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  • He next fought for the sovereignty of Provence against Raymond Berenger I., and not till September 1125 did the war end in an amicable agreement.

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  • Hobson landed in the Bay of Islands on the 22nd of January 1840, hoisted the Union Jack, and had little difficulty in inducing most of the native chiefs to accept the queen's sovereignty at the price of guaranteeing to the tribes by the treaty of Waitangi possession of their lands, forests and fisheries.

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  • The sovereignty over the territory was by a law (Reichsgesetz) of the 9th of June 1871 vested in the German emperor, who, until the introduction of the imperial constitution on the 1st of January 1874, had, with the assent of the federal council (Bundesrat) and, in a few cases, that of the imperial diet (Reichstag), the sole right of initiating legislation.

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  • These emigrants left Cape Colony from various motives, but all were animated by the desire to escape from British sovereignty.

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  • The treaties gave great offence to the Boers, who refused to acknowledge the sovereignty of the native chiefs.

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  • He recognized the failure of the attempt to govern on the lines of the treaties with the Griquas and Basutos, and on the 3rd of February 1848 he issued a proclamation declaring British sovereignty over the country between the Orange and the Vaal eastward to the Drakensberg.

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  • A nominated legislative council was created, a high court established and other steps taken for the orderly government of the country, which was officially styled the Orange River Sovereignty.

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  • In 1851 Moshesh joined the republican party in the Sovereignty in an invitation to Pretorius to recross the Vaal.

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  • The British government (the first Russell administration), which had reluctantly agreed to the annexation of the country, had, however, already repented its decision and had resolved to abandon the Sovereignty.

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  • Lord Grey (the 3rd earl), secretary of state for the colonies, in a despatch to Sir Harry Smith dated the 21st of October 1851, declared, "The ultimate abandonment of the Orange Sovereignty should be a settled point in our policy."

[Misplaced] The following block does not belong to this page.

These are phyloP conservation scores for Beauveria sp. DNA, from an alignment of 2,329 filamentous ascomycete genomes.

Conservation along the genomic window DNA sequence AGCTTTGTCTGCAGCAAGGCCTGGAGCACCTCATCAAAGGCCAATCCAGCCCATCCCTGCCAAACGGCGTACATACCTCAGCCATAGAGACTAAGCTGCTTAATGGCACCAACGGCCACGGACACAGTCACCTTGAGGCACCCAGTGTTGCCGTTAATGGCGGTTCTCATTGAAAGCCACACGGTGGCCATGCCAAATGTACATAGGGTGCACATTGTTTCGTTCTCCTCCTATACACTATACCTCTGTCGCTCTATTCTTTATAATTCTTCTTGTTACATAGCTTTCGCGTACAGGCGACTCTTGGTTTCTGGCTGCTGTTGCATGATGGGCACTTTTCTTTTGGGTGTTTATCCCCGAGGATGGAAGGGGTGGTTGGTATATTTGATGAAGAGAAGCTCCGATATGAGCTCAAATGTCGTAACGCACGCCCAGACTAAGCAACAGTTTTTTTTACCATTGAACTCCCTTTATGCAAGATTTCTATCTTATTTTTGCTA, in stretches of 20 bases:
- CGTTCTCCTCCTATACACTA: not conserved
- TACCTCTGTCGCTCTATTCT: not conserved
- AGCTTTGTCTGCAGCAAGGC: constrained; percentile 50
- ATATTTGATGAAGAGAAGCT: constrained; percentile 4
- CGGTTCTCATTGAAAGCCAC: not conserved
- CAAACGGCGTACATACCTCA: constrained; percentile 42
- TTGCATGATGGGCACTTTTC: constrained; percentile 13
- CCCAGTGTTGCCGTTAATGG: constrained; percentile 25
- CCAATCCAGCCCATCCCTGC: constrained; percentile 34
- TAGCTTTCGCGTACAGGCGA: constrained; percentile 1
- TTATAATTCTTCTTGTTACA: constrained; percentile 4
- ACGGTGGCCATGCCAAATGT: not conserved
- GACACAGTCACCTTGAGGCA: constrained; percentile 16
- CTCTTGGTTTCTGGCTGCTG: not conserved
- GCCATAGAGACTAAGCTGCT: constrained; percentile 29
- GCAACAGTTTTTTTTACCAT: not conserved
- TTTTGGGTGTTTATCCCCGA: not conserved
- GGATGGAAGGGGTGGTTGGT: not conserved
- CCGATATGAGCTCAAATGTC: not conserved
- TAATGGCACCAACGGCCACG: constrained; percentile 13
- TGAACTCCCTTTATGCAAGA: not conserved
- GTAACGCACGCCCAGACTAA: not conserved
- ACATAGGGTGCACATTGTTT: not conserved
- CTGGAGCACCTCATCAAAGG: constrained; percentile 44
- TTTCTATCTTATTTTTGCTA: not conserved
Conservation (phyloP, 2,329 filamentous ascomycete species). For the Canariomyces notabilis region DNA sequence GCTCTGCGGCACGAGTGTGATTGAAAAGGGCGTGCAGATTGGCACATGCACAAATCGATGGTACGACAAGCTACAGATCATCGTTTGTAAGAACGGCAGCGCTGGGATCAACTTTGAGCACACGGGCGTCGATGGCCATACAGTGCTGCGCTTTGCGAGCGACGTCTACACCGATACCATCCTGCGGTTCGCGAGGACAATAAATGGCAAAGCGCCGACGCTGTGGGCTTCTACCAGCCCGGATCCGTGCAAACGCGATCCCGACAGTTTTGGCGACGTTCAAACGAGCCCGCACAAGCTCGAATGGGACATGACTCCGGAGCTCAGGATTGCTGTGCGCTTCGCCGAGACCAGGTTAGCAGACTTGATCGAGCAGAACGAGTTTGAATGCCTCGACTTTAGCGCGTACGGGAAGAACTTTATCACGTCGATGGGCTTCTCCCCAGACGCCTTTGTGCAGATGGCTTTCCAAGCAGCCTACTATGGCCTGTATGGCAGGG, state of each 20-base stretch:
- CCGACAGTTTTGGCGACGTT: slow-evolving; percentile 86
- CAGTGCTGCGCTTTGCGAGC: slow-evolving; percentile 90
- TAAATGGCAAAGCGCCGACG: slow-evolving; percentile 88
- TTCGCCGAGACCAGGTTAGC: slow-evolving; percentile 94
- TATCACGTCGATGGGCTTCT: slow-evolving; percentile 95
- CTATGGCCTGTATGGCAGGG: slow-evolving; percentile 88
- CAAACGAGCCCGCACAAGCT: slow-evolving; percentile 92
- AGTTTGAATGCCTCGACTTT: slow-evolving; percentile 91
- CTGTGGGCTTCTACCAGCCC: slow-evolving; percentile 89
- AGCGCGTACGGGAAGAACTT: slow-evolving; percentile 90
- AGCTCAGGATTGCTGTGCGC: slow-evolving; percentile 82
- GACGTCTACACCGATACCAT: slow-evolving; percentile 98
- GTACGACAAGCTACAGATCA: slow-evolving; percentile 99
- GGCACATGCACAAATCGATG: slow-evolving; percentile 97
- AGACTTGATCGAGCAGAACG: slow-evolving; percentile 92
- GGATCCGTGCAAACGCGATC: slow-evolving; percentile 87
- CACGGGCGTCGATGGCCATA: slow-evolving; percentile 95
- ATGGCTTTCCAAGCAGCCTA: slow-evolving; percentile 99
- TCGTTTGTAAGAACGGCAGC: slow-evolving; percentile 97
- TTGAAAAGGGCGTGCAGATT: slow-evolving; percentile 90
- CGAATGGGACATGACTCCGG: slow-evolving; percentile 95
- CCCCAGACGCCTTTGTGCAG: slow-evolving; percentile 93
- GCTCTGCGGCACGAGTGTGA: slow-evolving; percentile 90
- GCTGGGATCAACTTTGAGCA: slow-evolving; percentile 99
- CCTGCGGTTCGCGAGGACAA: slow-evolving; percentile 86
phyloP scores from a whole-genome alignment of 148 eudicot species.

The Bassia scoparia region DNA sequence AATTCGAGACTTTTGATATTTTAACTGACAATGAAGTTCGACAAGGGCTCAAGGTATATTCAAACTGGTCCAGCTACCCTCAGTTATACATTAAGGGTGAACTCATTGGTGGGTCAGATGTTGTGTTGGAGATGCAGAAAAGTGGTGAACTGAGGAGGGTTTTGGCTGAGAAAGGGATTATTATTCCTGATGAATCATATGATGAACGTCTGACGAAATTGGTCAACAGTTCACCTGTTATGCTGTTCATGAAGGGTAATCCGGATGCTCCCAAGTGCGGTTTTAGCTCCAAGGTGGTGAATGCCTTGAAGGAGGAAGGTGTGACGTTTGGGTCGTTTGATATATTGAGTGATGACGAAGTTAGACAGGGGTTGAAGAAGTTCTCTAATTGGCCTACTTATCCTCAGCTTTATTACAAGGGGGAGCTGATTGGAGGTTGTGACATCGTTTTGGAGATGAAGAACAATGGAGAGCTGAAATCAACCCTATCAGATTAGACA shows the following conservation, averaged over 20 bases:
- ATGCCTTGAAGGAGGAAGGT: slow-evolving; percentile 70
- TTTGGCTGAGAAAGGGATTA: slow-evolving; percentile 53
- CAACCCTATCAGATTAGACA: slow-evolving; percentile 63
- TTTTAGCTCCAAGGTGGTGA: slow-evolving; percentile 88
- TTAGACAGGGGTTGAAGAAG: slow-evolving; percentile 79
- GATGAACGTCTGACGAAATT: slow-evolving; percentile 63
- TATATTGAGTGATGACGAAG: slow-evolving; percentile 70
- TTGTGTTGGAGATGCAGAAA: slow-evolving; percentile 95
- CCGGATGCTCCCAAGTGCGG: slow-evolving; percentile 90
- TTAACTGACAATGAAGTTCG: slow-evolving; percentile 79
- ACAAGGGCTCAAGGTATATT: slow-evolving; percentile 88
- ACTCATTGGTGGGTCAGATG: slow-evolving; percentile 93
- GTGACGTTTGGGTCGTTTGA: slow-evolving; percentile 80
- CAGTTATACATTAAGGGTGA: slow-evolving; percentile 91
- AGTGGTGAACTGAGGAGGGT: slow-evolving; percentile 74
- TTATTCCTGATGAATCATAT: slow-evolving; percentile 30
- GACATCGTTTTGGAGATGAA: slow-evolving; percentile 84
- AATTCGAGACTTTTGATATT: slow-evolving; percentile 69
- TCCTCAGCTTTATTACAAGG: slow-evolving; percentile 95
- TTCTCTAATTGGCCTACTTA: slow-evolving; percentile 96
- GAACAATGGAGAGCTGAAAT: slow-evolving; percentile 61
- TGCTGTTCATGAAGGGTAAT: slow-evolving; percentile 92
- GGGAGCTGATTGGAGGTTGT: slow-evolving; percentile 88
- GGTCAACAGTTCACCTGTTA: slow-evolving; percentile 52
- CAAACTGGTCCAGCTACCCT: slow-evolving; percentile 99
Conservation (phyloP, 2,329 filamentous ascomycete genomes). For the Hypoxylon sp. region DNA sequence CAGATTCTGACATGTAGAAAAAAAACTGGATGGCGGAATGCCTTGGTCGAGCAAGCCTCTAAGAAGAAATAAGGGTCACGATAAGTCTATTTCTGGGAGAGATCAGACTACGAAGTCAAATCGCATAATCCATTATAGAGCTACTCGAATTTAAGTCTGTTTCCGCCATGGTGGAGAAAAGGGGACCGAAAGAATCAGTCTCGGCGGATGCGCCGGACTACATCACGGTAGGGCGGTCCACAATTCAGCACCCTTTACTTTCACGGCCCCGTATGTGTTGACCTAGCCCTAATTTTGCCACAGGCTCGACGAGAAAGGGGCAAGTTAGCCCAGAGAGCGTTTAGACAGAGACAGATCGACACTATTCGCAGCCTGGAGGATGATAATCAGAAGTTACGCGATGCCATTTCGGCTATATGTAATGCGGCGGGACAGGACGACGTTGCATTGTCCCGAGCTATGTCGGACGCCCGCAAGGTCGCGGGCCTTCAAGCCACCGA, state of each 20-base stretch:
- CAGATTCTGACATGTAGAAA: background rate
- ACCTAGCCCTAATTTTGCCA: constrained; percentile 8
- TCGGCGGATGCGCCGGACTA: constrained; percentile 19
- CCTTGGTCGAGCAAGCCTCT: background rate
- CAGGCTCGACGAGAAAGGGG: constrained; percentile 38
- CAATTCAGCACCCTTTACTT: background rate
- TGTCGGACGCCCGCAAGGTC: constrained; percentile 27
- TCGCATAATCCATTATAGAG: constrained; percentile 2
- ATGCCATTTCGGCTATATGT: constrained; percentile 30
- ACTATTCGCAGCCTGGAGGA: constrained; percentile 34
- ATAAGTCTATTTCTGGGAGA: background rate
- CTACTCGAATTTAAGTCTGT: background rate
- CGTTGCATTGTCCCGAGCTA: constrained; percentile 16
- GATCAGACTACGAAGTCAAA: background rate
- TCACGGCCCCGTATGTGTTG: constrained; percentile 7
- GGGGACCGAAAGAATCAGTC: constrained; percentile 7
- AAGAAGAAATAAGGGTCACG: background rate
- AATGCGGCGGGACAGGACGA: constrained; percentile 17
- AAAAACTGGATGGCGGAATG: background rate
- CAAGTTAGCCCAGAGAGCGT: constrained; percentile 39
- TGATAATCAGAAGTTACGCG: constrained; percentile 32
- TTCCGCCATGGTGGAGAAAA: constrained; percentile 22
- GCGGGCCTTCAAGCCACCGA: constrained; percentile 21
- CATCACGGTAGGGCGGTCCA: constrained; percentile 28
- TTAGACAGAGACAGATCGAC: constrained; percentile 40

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  • Sir George Russell Clerk was sent out in 1853 as special commissioner "for the settling and adjusting of the affairs" of the Sovereignty, and in August of that year he summoned a meeting of delegates to determine upon a form of self-governrnent.

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  • Sovereignty is with them a term descriptive of the real will of the community, which is not necessarily that of the majority.

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  • Territorial sovereignty is used in a variety of senses.

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  • Often the phrase is the equivalent of sovereignty.

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  • Rather we may say with Maine, "Sovereignty is divisible, but independence is not."

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  • A frequent deduction from the theory of the indivisibility of sovereignty is that there cannot be double allegiance; in other words, no one can be the subject of two states.

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  • Such double allegiance is apt to exist in times of transition from one sovereignty to another; for example, in the 18th century, in the British possessions in India, the Mogul was said to exercise a personal sovereignty.

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  • Many attempts have been made to enumerate the attributes of sovereignty, i.e.

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  • The second cause is the Civil War of 186f65, which practically negatived the far-reaching claims of state sovereignty and the right of secession made by statesmen of the type of Calhoun, and showed that the nation was really much stronger than any group of states.

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  • Meanwhile Anjou soon grew tired of his dependent position and of the limitations placed upon his sovereignty.

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  • The sovereignty of the provinces was offered to Henry III., but the king, harassed by civil discords in his own country, declined the dangerous honour (1585).

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  • Elizabeth was alarmed by the successes of the Spanish arms, and especially by the fall of Antwerp; and, though refusing the sovereignty, she agreed to send a force of s000 foot and I 000 horse to the aid of the Provinces under the command of the earl of Leicester, her expenses being - guaranteed by the handing over to her the towns of Flushing, Brill and Rammekens as pledges (loth of August 1585).

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  • He saw that unaided the patriotic party could not hope to resist the power of Philip II., and he had therefore resolved to gain the support of France by the offer of the sovereignty of the Netherlands to the duke of Anjou.